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Religion and Democracy in the Age of Globalization

A231
Panel Chair: Maria Marczewska-Rytko | Friday, August 28, 1:30-3 p.m. | Venue

It should be observed that the religion and democracy interrelations’ significance is increasingly pressing as our interest drifts towards societies dominated by great, universalizing religions, Islam being only one of them. From the above, a question arises of whether the notions of religion and democracy, as mentioned in the title of proposed panel, are reconcilable within a single order in the first place. We can distinguish three types of such relations: religion favours democracy, is indifferent to democracy, or is harmful to democracy. In one point of view, religion is by nature contradictory to the democratic order, it is in a sense its direct opposite. Supporters of an alternative viewpoint claim that in the long run, a democratic system is not viable without the basis of notions such as religion, and therefore religion does play a vital part in the social order. Finally, the third approach basically acknowledges the fact that no definitive claims can be made as to the possibility of agreement between religion and democracy. Nowadays, the concept of democracy is usually more specifically translated as liberal democracy, while democratic order is similarly equivalent to liberal-democratic order. While maintaining rationality, we may discuss the acceptance of democratic rules as a plausible basis. There are the issues stemming from various historical backgrounds and cultural roots. One of the most noteworthy questions is that of compatibility between the western type of democracy and the cultural conditioning of other civilisations. The above is in fact a significant question in these deliberations, as particular civilisational systems tend to turn to specific religious systems for the definition of roles to be played by the individual, the society, state and law in the established social order. We are interested both in analyses connected with theoretical and practical dimensions in the age of globalisation.

Maria Marczewska-Rytko

Christian Democracy in the process of democratic transformation in Poland after 1989

The Christian Democratic movement invokes the principles of the social teachings of the Church. The problems of community, solidarity, subsidiarity and respect for private property are emphasised. The main hypothesis of the paper is that the Christian Democratic movement turned out to be internally differentiated both in terms of its programme and its organisation. Groups of centrist, right-of-centre and left-of-centre orientation can be distinguished. What is also important is the reconstruction of the general vision of the world presented by this political movement. It includes the main ideas and social conceptions of the particular currents of the Christian Democratic movement, particular attitudes regarding the role of religion, Churches, social, political and economic questions in a modern democratic state.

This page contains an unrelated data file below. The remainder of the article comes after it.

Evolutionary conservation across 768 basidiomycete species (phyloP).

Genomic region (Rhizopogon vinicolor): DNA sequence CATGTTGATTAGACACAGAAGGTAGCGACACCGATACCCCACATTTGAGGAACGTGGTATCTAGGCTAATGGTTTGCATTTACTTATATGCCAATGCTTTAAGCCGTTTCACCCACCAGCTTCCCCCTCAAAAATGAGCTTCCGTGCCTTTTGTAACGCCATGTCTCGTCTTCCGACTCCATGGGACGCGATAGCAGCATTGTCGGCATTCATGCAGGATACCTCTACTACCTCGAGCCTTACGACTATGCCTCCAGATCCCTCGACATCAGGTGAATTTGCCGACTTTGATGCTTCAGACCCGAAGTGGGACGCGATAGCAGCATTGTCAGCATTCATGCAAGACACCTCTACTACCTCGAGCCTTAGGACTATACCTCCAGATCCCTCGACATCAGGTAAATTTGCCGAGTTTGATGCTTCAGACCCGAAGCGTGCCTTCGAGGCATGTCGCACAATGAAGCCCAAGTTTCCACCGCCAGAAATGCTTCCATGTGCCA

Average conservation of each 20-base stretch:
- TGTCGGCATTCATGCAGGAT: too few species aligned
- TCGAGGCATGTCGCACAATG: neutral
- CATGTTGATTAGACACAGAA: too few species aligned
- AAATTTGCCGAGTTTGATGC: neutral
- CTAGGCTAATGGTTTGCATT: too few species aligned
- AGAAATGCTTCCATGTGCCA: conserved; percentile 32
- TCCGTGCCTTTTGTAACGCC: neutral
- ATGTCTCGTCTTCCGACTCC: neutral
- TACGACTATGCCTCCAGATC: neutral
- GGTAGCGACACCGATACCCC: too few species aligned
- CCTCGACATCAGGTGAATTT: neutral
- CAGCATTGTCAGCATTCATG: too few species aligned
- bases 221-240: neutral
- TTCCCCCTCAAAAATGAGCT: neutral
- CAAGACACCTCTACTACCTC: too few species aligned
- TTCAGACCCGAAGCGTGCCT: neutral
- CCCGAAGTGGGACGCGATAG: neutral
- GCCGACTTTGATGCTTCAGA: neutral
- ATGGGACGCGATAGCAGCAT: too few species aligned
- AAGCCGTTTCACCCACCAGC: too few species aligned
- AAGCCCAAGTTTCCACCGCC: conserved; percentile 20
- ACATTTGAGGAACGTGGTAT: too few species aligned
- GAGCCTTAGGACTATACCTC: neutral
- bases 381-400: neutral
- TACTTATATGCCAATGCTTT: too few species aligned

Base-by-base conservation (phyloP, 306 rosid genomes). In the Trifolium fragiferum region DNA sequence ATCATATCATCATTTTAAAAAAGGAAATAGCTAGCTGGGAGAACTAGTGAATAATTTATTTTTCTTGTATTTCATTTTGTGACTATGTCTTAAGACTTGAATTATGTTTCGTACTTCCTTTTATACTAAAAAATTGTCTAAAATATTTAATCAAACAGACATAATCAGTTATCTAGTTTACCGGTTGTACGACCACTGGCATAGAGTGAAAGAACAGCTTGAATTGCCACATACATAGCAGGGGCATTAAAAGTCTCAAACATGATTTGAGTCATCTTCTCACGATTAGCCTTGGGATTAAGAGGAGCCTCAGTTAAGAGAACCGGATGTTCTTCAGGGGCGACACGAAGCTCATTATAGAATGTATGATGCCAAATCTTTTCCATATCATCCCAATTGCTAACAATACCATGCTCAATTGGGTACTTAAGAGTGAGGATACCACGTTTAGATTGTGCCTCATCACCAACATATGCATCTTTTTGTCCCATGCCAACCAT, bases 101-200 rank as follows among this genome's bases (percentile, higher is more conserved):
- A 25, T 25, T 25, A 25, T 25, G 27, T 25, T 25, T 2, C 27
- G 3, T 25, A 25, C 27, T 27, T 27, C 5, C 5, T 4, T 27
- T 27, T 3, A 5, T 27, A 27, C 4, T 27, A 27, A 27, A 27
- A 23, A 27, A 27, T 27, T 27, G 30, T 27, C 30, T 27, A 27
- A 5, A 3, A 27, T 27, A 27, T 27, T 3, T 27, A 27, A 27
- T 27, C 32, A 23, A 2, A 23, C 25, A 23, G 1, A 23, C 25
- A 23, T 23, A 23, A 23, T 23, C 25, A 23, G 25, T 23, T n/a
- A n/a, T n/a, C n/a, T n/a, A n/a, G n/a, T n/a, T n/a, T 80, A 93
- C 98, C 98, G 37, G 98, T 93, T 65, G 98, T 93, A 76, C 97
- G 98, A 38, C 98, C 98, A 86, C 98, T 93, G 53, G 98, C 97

Marcin Pomarański

The religious grounds of contemporary secessionist movements in the United States

The arguments justifying secession from the United States have been a feature of the country's politics almost since its birth. In the 21st century dozens of different groups are seeking to achieve this goal. Among many social, political and economic factors such decisions the religion is played a special role. For a large part of the Americans involved in contemporary secessionist movements religion remains the crucial component of local identity. The main goal of the presentation is to analyze the role of religion as a factor shaping contemporary secessionist movements in the United States. The author hypothesizes that in the case of American secessionist movements in the twenty-first century, the religion could be used as twofold role: an integrating factor as well as a destabilizing one.

Dorota Maj

The Ecumenical Movement in Europe in the context of globalization

One of the most interesting phenomena in the contemporary Europe is the Ecumenical Movement, which was launched in the late nineteenth century. The Ecumenical Movement is striving at global, regional, national and local efforts for the unity of the Christian Churches. This efforts take the form of multilateral and bilateral dialogue. The modern ecumenical movement in Europe is mostly influenced by the relationship between non-Catholic organizations and the organizations of the Catholic Church. The scientific goal of article is analysis of the ecumenical movement in Europe in conditions of globalization, in particular (1) the synthesis and analysis of historical, cultural and political aspects of ecumenical movement, (2) the description of the main ecumenical organizations in Europe, (3) the diagnosis of the contemporary state of European ecumenical movement and the analysis of its of possible future development.

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